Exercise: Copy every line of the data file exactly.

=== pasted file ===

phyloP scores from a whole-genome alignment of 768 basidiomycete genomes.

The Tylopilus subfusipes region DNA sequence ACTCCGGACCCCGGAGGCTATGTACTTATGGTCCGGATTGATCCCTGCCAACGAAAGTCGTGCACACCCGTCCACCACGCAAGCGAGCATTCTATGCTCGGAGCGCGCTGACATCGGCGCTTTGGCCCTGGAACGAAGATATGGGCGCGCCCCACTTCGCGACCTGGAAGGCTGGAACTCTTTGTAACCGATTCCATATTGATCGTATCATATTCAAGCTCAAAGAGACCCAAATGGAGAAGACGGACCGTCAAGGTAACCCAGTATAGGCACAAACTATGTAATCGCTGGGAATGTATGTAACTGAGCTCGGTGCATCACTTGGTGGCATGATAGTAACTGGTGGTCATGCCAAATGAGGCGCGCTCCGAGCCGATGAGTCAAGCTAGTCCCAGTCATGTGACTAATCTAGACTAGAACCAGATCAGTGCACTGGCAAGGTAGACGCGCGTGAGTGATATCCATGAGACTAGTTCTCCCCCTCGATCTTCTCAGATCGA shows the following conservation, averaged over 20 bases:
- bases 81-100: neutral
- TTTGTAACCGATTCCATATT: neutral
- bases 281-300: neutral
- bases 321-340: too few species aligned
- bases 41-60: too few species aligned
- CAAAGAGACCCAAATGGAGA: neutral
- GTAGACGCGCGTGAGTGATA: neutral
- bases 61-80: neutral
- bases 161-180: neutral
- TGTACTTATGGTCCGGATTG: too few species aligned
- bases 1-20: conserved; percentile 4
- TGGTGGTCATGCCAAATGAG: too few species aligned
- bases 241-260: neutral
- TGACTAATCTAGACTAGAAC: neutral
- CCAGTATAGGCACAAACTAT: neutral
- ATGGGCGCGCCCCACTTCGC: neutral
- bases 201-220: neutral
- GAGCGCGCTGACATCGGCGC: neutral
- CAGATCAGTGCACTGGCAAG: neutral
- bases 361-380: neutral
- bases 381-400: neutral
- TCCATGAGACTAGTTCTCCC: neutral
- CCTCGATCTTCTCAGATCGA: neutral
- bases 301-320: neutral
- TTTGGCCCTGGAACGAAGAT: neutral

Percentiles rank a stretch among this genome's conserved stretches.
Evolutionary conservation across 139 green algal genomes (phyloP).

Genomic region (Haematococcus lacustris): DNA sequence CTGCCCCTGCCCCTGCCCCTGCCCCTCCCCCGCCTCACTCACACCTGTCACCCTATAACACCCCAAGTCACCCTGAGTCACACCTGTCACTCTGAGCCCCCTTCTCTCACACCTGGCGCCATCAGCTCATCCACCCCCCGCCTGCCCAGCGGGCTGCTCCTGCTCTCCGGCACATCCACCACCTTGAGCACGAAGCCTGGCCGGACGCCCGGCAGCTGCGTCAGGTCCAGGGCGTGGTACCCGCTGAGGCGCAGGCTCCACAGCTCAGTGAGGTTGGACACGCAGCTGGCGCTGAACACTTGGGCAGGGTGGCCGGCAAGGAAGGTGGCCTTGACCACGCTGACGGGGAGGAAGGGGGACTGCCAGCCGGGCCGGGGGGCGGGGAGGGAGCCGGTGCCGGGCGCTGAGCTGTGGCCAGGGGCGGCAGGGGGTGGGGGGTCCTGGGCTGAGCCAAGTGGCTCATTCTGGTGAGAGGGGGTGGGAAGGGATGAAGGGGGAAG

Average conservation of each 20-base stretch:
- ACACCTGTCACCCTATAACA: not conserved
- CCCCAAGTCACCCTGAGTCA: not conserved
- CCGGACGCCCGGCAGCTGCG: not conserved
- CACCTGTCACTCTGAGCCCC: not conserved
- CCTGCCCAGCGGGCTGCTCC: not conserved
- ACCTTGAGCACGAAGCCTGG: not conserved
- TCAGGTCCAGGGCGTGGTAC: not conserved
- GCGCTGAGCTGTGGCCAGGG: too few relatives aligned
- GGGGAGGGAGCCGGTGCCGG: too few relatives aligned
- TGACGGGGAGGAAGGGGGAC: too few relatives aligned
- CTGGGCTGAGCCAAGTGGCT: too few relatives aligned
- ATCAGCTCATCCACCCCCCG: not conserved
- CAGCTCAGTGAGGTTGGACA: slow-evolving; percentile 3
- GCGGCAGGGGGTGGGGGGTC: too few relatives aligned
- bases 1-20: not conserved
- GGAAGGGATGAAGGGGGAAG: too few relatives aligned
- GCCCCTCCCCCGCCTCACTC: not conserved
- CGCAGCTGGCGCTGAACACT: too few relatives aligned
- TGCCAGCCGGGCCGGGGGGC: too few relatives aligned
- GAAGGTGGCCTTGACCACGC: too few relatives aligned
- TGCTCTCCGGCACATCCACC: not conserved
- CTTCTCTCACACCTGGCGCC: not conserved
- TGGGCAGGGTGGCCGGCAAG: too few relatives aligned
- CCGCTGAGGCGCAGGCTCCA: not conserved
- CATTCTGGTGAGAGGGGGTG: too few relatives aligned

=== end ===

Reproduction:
phyloP scores from a whole-genome alignment of 768 basidiomycete genomes.

The Tylopilus subfusipes region DNA sequence ACTCCGGACCCCGGAGGCTATGTACTTATGGTCCGGATTGATCCCTGCCAACGAAAGTCGTGCACACCCGTCCACCACGCAAGCGAGCATTCTATGCTCGGAGCGCGCTGACATCGGCGCTTTGGCCCTGGAACGAAGATATGGGCGCGCCCCACTTCGCGACCTGGAAGGCTGGAACTCTTTGTAACCGATTCCATATTGATCGTATCATATTCAAGCTCAAAGAGACCCAAATGGAGAAGACGGACCGTCAAGGTAACCCAGTATAGGCACAAACTATGTAATCGCTGGGAATGTATGTAACTGAGCTCGGTGCATCACTTGGTGGCATGATAGTAACTGGTGGTCATGCCAAATGAGGCGCGCTCCGAGCCGATGAGTCAAGCTAGTCCCAGTCATGTGACTAATCTAGACTAGAACCAGATCAGTGCACTGGCAAGGTAGACGCGCGTGAGTGATATCCATGAGACTAGTTCTCCCCCTCGATCTTCTCAGATCGA shows the following conservation, averaged over 20 bases:
- bases 81-100: neutral
- TTTGTAACCGATTCCATATT: neutral
- bases 281-300: neutral
- bases 321-340: too few species aligned
- bases 41-60: too few species aligned
- CAAAGAGACCCAAATGGAGA: neutral
- GTAGACGCGCGTGAGTGATA: neutral
- bases 61-80: neutral
- bases 161-180: neutral
- TGTACTTATGGTCCGGATTG: too few species aligned
- bases 1-20: conserved; percentile 4
- TGGTGGTCATGCCAAATGAG: too few species aligned
- bases 241-260: neutral
- TGACTAATCTAGACTAGAAC: neutral
- CCAGTATAGGCACAAACTAT: neutral
- ATGGGCGCGCCCCACTTCGC: neutral
- bases 201-220: neutral
- GAGCGCGCTGACATCGGCGC: neutral
- CAGATCAGTGCACTGGCAAG: neutral
- bases 361-380: neutral
- bases 381-400: neutral
- TCCATGAGACTAGTTCTCCC: neutral
- CCTCGATCTTCTCAGATCGA: neutral
- bases 301-320: neutral
- TTTGGCCCTGGAACGAAGAT: neutral

Percentiles rank a stretch among this genome's conserved stretches.
Evolutionary conservation across 139 green algal genomes (phyloP).

Genomic region (Haematococcus lacustris): DNA sequence CTGCCCCTGCCCCTGCCCCTGCCCCTCCCCCGCCTCACTCACACCTGTCACCCTATAACACCCCAAGTCACCCTGAGTCACACCTGTCACTCTGAGCCCCCTTCTCTCACACCTGGCGCCATCAGCTCATCCACCCCCCGCCTGCCCAGCGGGCTGCTCCTGCTCTCCGGCACATCCACCACCTTGAGCACGAAGCCTGGCCGGACGCCCGGCAGCTGCGTCAGGTCCAGGGCGTGGTACCCGCTGAGGCGCAGGCTCCACAGCTCAGTGAGGTTGGACACGCAGCTGGCGCTGAACACTTGGGCAGGGTGGCCGGCAAGGAAGGTGGCCTTGACCACGCTGACGGGGAGGAAGGGGGACTGCCAGCCGGGCCGGGGGGCGGGGAGGGAGCCGGTGCCGGGCGCTGAGCTGTGGCCAGGGGCGGCAGGGGGTGGGGGGTCCTGGGCTGAGCCAAGTGGCTCATTCTGGTGAGAGGGGGTGGGAAGGGATGAAGGGGGAAG

Average conservation of each 20-base stretch:
- ACACCTGTCACCCTATAACA: not conserved
- CCCCAAGTCACCCTGAGTCA: not conserved
- CCGGACGCCCGGCAGCTGCG: not conserved
- CACCTGTCACTCTGAGCCCC: not conserved
- CCTGCCCAGCGGGCTGCTCC: not conserved
- ACCTTGAGCACGAAGCCTGG: not conserved
- TCAGGTCCAGGGCGTGGTAC: not conserved
- GCGCTGAGCTGTGGCCAGGG: too few relatives aligned
- GGGGAGGGAGCCGGTGCCGG: too few relatives aligned
- TGACGGGGAGGAAGGGGGAC: too few relatives aligned
- CTGGGCTGAGCCAAGTGGCT: too few relatives aligned
- ATCAGCTCATCCACCCCCCG: not conserved
- CAGCTCAGTGAGGTTGGACA: slow-evolving; percentile 3
- GCGGCAGGGGGTGGGGGGTC: too few relatives aligned
- bases 1-20: not conserved
- GGAAGGGATGAAGGGGGAAG: too few relatives aligned
- GCCCCTCCCCCGCCTCACTC: not conserved
- CGCAGCTGGCGCTGAACACT: too few relatives aligned
- TGCCAGCCGGGCCGGGGGGC: too few relatives aligned
- GAAGGTGGCCTTGACCACGC: too few relatives aligned
- TGCTCTCCGGCACATCCACC: not conserved
- CTTCTCTCACACCTGGCGCC: not conserved
- TGGGCAGGGTGGCCGGCAAG: too few relatives aligned
- CCGCTGAGGCGCAGGCTCCA: not conserved
- CATTCTGGTGAGAGGGGGTG: too few relatives aligned